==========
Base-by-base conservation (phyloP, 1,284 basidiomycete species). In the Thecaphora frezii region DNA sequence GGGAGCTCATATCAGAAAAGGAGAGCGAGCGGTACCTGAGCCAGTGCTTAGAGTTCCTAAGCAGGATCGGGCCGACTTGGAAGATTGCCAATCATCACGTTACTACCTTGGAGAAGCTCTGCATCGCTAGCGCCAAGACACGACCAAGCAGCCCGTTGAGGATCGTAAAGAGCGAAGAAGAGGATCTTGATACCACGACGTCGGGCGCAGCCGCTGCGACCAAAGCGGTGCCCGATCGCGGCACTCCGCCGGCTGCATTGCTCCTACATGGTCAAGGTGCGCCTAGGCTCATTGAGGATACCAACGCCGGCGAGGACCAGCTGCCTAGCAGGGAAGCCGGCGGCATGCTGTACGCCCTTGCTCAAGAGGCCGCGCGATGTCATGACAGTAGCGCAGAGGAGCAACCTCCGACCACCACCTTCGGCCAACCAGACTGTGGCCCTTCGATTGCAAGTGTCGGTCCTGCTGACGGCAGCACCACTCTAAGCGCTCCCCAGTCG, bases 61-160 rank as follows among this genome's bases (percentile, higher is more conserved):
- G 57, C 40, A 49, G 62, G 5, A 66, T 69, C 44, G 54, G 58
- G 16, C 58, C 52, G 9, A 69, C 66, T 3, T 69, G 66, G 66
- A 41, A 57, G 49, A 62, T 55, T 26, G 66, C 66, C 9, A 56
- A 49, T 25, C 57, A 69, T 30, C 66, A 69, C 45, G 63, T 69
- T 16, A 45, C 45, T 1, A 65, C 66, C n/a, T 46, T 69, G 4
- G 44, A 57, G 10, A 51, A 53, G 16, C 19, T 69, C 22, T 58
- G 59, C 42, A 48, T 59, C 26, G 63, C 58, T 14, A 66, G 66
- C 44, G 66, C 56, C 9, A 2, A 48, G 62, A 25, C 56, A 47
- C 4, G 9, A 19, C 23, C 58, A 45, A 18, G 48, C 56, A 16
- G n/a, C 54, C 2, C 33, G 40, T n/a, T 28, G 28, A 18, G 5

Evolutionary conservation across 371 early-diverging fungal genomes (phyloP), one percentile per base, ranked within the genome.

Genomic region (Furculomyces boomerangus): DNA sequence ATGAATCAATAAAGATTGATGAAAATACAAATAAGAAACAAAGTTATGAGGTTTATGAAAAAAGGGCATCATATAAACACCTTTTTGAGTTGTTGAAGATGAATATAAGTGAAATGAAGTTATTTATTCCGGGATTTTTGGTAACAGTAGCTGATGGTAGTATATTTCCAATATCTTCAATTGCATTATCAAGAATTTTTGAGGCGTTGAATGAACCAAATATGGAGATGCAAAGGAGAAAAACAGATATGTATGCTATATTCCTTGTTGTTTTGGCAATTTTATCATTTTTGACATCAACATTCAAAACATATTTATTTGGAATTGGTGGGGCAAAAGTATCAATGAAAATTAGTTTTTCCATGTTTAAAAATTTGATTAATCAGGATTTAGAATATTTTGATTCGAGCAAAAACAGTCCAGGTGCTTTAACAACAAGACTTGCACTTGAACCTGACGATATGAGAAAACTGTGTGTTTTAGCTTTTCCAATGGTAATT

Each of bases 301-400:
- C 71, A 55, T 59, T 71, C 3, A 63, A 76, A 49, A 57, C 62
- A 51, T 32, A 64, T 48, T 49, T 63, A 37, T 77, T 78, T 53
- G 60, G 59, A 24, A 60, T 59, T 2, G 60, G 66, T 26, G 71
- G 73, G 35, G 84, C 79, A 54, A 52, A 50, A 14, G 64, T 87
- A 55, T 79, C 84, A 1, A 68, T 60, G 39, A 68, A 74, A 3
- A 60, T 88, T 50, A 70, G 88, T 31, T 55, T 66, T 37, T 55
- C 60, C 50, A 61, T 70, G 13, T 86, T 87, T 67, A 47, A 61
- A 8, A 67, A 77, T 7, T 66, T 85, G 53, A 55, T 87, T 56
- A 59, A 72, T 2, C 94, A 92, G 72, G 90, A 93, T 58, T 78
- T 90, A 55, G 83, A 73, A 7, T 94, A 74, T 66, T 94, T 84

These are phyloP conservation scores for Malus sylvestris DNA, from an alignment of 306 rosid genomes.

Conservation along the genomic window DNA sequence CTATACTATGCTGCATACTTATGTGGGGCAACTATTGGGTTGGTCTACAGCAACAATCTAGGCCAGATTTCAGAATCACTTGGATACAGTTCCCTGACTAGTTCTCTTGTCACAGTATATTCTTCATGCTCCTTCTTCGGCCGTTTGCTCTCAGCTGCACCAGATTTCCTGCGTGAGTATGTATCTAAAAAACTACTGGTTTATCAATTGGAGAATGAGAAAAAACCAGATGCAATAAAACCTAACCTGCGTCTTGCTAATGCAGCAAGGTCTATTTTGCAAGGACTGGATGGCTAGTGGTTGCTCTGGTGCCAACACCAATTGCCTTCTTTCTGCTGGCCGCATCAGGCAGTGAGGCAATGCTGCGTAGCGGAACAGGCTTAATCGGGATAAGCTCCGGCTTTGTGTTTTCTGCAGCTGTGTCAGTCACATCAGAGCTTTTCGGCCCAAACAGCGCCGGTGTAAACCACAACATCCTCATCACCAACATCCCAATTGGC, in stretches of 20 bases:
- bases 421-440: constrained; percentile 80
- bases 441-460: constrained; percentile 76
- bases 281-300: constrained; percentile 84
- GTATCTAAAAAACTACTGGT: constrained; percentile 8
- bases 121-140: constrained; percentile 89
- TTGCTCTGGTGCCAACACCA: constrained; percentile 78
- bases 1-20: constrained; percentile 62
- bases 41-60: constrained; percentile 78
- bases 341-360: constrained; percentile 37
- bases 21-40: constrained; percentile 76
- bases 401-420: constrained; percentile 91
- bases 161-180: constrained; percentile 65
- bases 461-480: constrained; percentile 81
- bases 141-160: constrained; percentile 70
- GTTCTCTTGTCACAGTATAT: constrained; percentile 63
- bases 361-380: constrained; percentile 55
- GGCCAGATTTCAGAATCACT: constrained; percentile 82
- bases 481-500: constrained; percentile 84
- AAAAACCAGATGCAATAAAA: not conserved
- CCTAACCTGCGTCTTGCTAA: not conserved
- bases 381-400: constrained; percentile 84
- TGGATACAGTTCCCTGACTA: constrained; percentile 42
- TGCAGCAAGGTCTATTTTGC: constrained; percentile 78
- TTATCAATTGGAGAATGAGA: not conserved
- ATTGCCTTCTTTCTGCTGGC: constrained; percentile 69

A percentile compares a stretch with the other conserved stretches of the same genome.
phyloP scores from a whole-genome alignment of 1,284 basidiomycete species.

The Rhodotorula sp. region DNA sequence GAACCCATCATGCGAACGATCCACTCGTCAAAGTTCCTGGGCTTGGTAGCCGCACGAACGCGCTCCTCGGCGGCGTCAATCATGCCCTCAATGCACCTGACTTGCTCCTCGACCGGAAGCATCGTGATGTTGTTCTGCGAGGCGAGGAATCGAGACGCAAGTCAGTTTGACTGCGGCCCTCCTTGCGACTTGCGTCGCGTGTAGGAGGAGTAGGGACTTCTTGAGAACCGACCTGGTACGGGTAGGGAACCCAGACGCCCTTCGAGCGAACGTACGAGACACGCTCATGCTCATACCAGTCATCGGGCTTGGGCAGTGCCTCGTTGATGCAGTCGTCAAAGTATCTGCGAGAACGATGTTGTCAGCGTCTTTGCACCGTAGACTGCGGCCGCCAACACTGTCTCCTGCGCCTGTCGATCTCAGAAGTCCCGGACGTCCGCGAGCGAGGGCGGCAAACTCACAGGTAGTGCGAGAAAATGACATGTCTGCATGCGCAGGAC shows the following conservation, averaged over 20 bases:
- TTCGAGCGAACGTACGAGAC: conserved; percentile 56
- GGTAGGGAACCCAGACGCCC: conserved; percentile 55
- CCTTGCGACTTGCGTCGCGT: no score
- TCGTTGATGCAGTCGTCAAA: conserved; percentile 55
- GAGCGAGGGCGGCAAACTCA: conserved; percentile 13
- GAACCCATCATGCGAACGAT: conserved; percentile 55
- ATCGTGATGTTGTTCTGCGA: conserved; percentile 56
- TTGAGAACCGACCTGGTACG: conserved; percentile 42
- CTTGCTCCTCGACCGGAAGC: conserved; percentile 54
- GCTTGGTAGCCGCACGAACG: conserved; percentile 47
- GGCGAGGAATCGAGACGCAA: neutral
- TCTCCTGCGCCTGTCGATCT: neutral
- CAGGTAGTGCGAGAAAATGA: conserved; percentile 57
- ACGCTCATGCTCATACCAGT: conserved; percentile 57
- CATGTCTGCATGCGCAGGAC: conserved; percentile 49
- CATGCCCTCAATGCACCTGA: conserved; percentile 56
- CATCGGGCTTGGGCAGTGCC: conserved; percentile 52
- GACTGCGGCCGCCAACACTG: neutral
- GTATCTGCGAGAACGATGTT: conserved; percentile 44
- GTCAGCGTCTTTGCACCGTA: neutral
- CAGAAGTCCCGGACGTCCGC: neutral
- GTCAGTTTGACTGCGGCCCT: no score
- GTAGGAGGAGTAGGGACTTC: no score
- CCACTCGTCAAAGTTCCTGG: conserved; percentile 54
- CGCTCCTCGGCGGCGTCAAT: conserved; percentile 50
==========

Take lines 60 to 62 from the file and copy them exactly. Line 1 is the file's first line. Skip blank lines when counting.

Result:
- GAACCCATCATGCGAACGAT: conserved; percentile 55
- ATCGTGATGTTGTTCTGCGA: conserved; percentile 56
- TTGAGAACCGACCTGGTACG: conserved; percentile 42